Date read: 7.22.2012
Book from: Personal collection
I know the universe loves me because there’s a new comic called The New Deadwardians, and it’s about vampires, zombies, and class conflicts in alternate Edwardian England. I saw the first issue (from March of this year; there are to be 8 issues total) still hanging around in a comic store, picked it up, read it as soon as I got home, and wished I had bought the rest.
The cover art rather gives away the punchline, though the first issue never says it outright: the English aristocracy have embraced vampirism – “the cure” – in order to escape the zombified lower classes. (It’s not clear yet what’s happened to the rest of the world.) As Twilight literalized class (and race) conflict via Bella’s choice between sleek, chilly, uber-white vampires vs. rough-n-tumble, blue-collar, Native American werewolves, so Deadwardians does with poker-faced pish-posh vampires vs. sloppy Cockney zombies. Caught in between are living servants, police officers, and other members of the working class, who also appear distantly as angry unionists demonstrating against the military zoning of London. The undead – and presumably some living survivors – have been pushed back to “Zone B,” and hence are referred to as Zone-B’s. Har de har. I also winced at the use of “Deadwardian” in the comic itself – it’s too cutesy to be believable in-universe. Luckily, it’s the only false note struck in this issue.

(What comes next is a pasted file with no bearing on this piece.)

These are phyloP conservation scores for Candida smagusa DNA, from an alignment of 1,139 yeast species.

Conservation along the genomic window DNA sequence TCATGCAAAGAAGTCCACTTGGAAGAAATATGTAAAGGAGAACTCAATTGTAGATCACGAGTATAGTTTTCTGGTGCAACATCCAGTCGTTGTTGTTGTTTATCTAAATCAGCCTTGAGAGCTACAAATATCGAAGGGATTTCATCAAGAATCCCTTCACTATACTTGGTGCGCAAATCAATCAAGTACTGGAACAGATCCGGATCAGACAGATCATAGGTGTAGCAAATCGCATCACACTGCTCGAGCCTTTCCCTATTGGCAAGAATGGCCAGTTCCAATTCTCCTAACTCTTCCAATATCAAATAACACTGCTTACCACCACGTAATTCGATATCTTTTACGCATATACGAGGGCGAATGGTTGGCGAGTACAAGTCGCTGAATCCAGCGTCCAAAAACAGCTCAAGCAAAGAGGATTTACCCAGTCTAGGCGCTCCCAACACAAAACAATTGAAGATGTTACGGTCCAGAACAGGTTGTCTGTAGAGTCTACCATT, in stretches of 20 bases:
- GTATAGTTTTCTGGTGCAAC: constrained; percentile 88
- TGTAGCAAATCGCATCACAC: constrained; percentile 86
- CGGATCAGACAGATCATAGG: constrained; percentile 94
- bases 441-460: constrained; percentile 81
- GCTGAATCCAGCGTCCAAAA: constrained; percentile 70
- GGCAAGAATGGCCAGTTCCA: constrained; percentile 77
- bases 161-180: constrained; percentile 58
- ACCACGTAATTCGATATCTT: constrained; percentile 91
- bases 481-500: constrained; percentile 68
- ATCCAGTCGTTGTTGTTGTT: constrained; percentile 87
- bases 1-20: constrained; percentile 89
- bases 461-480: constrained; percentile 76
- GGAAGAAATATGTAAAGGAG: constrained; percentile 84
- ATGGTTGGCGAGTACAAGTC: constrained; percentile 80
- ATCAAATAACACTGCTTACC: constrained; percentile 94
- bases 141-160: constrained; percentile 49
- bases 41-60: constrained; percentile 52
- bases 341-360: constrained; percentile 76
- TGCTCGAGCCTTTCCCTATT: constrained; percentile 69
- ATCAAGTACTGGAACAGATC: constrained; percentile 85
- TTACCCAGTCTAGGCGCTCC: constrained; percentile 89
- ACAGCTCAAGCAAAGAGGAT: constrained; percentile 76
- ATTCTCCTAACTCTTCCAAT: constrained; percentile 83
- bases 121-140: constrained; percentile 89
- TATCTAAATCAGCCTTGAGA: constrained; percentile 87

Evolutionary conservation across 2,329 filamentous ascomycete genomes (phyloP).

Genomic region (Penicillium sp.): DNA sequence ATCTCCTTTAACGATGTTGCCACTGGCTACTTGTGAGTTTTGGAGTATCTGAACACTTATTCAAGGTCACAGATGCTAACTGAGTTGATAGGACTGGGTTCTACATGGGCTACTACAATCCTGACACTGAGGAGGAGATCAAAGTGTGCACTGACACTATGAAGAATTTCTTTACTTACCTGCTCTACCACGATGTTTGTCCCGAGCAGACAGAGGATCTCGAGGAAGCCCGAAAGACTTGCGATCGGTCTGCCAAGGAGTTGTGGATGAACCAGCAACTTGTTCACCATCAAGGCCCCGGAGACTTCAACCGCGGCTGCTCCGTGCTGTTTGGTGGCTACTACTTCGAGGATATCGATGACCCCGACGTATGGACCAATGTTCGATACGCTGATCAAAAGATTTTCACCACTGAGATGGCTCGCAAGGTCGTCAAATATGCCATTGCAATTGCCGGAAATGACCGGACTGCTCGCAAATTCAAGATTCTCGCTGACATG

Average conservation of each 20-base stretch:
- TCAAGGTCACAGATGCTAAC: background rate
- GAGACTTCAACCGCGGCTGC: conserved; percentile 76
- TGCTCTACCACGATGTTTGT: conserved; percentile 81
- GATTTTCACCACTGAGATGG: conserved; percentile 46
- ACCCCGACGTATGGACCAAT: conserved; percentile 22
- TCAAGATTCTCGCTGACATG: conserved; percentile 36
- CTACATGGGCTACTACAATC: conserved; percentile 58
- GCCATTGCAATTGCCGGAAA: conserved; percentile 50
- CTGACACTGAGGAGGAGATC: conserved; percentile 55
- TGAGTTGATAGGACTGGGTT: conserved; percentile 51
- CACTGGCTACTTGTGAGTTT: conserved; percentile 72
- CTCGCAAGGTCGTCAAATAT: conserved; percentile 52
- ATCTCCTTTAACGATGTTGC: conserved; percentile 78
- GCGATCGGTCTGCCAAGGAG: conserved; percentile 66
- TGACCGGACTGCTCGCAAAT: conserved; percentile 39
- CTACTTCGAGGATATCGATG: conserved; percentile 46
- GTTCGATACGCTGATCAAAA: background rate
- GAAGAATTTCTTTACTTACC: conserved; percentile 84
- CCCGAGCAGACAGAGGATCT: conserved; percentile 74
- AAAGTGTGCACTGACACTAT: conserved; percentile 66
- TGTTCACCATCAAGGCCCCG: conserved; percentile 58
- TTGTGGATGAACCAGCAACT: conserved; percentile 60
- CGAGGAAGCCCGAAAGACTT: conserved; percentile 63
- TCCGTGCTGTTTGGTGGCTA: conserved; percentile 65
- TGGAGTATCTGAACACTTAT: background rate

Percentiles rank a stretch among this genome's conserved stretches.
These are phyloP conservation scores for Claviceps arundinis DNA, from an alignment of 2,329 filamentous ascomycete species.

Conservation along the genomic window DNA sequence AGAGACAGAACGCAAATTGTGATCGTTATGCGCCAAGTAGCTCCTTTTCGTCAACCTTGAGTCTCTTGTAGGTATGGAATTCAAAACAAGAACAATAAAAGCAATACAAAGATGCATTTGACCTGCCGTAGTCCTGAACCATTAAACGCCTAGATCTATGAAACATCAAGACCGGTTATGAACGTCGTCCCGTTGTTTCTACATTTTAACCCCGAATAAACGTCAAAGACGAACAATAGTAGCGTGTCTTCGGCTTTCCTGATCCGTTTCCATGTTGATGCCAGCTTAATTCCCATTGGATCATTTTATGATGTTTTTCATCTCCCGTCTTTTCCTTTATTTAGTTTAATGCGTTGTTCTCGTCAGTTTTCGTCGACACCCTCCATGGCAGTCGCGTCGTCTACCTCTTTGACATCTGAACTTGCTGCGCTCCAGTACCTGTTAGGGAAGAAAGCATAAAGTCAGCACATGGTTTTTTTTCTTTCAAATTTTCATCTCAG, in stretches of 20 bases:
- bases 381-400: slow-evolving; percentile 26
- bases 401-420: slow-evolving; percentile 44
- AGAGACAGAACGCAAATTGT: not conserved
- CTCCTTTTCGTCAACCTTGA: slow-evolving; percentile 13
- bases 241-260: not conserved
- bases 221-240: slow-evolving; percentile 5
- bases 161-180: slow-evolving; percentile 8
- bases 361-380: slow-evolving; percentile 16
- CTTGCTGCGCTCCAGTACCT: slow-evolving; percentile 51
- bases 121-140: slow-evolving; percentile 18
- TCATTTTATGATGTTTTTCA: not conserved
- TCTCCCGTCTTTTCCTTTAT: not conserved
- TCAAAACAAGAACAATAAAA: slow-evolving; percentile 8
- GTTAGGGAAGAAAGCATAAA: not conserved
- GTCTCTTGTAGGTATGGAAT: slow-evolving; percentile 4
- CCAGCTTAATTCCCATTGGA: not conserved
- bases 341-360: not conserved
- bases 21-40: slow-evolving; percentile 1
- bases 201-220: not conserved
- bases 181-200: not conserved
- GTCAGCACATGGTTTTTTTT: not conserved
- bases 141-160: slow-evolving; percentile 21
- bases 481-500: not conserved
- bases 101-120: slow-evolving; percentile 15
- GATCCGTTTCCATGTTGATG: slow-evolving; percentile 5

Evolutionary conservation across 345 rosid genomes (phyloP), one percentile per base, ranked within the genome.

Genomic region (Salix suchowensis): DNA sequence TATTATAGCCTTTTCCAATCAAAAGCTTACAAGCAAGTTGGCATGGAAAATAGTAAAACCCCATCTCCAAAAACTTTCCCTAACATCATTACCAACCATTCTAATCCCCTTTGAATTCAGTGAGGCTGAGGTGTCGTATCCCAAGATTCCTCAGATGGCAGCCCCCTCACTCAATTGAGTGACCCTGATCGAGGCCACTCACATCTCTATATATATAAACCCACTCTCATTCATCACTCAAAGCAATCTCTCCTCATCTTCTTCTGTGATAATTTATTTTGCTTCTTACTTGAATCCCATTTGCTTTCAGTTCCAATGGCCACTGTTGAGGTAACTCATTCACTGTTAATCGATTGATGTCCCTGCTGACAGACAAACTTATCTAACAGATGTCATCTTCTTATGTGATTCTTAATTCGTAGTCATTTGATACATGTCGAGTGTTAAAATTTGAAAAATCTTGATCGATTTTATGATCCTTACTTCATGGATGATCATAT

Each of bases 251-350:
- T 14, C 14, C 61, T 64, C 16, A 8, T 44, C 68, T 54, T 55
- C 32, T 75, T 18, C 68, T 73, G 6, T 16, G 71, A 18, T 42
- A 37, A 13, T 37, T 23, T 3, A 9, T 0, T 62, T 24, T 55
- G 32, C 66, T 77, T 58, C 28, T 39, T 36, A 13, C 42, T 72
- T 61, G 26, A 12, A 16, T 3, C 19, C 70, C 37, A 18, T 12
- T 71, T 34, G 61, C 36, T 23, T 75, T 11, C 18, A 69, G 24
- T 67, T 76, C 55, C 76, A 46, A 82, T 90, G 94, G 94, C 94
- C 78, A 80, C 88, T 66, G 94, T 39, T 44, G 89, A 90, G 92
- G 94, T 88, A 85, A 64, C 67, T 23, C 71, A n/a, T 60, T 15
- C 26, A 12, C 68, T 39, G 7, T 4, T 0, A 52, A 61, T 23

The protagonist is George Suttle, a vampirized detective afflicted with some degree of existential angst, and a pruny mum who should appeal to fans of Maggie Smith as the dowager duchess in Downton Abbey. The end of the issue sees Suttle confronted with a puzzling mystery: the murder of an already undead man.
Most of the issue is devoted to building up atmosphere and setting. Artist I. N. J. Culbard and colorist Patricia Mulvihill work gorgeously together in the ligne clair/clear-line style, with smooth inking and planes of muted color that emphasize the setting’s eerie placidity and the script’s deliberate, brooding pace. A scene of Suttle walking into his almost entirely deserted office building, its many untenanted desks draped over with white sheets, and numerous shots of meticulously rendered architecture looming over sparse inhabitants, recall the trademark scenes of deserted London streets that opened 28 Days Later – this is just a century earlier.
Gloomy atmosphere, sociopolitical satire, a burgeoning mystery, immersive art: I’m hooked. I can’t wait to see what Abnett and Culbard do with the rest of the series; I’m particularly excited to see how hard they’ll play the alternate history angle. The Edwardian era was characterized by both great economic disparity, and increasing social mobility and political activism – I can’t imagine the latter two will do very well against an immortal and literally parasitic upper class…
You can see a free 6-page preview of The New Deadwardians and a brief interview with Culbard here (source: L. A. Times – did you know they covered comics? I didn’t).